U.N. Body to Widen Flight Warnings -- 2nd Update
By Andy Pasztor and Susan Carey
The Federal Aviation Administration's move Wednesday to temporarily extend and then lift the ban on U.S. airline flights to Israel is a prelude to a broad international effort stressing the responsibility of all countries to safeguard carriers from hostilities around the globe.
The initial extension of the FAA's ban for at least a second day, said people familiar with the details, came as the International Civil Aviation Organization prepares to distribute a high-priority directive urging governments world-wide to warn airlines about the potential dangers of flying over war zones.
The impending ICAO message, formally called a state letter, is intended to ensure that countries issue timely and comprehensive alerts when hostilities threaten aircraft safety, these people said. ICAO is the air-safety arm of the United Nations.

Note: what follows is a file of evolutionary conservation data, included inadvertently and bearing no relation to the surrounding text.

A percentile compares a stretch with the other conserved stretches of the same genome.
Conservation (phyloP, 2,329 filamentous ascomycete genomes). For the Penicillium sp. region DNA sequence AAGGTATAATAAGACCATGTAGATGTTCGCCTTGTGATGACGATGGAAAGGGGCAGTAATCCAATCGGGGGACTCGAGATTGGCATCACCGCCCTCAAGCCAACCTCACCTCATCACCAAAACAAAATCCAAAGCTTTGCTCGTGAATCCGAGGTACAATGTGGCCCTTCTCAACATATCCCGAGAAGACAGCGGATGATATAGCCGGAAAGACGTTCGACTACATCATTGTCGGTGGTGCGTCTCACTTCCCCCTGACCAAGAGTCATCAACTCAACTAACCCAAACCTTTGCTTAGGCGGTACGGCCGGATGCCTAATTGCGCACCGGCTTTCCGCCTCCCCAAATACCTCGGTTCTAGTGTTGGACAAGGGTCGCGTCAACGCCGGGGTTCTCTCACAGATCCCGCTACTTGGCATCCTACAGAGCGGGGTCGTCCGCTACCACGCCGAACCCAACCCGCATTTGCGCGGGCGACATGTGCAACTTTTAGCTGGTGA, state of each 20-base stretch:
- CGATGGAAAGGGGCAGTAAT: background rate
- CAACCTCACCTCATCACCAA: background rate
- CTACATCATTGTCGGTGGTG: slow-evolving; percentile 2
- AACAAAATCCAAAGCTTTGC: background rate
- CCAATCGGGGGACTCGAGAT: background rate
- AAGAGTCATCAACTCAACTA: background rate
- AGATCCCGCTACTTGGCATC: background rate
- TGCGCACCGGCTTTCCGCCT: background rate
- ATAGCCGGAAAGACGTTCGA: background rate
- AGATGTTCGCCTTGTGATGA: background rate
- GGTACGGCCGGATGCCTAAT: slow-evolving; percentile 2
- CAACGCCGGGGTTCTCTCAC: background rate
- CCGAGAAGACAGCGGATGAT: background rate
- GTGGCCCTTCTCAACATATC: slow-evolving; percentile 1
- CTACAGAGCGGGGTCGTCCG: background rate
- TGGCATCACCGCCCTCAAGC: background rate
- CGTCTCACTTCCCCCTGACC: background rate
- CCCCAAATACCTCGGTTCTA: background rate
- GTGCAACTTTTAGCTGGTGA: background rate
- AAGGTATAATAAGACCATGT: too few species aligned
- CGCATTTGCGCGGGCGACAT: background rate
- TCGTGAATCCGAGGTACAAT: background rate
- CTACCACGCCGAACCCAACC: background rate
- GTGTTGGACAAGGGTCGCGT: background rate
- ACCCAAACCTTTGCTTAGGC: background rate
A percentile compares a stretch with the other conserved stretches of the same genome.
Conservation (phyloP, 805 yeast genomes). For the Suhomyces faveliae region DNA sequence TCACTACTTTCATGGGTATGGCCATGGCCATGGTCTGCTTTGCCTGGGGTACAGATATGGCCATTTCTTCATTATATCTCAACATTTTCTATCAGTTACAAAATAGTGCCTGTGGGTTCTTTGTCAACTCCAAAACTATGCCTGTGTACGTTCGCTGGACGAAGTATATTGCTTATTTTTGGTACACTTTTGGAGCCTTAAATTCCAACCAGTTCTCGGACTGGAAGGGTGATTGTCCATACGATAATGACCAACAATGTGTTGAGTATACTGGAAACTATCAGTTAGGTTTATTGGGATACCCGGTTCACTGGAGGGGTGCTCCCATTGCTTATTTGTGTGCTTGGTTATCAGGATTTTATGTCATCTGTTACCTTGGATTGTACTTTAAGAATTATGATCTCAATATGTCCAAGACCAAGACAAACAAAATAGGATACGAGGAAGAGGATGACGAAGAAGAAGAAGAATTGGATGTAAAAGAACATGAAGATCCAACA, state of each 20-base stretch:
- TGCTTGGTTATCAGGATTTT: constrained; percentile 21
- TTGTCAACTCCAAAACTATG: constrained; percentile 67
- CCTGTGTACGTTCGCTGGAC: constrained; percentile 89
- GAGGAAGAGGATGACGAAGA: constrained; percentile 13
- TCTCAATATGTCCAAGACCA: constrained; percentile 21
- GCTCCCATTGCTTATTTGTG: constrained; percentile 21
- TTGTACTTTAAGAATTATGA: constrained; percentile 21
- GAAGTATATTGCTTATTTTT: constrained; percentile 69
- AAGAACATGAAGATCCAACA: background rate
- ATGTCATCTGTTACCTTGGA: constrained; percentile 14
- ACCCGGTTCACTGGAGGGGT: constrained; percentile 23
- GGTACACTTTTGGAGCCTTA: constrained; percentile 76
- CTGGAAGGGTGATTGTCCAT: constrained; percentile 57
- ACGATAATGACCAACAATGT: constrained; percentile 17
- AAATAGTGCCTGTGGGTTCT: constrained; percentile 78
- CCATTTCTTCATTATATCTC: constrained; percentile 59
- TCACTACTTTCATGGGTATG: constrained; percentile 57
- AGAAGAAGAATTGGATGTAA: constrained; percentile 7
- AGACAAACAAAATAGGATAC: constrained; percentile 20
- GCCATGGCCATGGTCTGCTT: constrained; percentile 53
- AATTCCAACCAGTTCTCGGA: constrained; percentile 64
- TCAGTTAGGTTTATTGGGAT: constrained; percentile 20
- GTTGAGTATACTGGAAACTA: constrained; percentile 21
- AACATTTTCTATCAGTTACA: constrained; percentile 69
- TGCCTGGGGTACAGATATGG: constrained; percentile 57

International air-safety rules and the treaty that created ICAO require national aviation regulators to fence off airspace if carriers are threatened by hostilities. But each government retains the authority to conduct its own risk analysis and decide when to act, with Montreal-based ICAO basically serving as a clearinghouse for "notices to airmen," known in the industry as Notams.
The downing of Malaysia Airlines Flight 17 has sparked a wider controversy over an array of international carriers continuing to fly over regions where fighting is under way. As a result, the long-standing notification system faces extensive scrutiny from safety experts, passengers and even some airline officials.
ICAO is acting because the leadership sees "more conflict zones and emerging-risk zones, and more attention clearly needs to be paid" to mitigating dangers, said a person familiar with the details. An ICAO spokesman wasn't available to comment.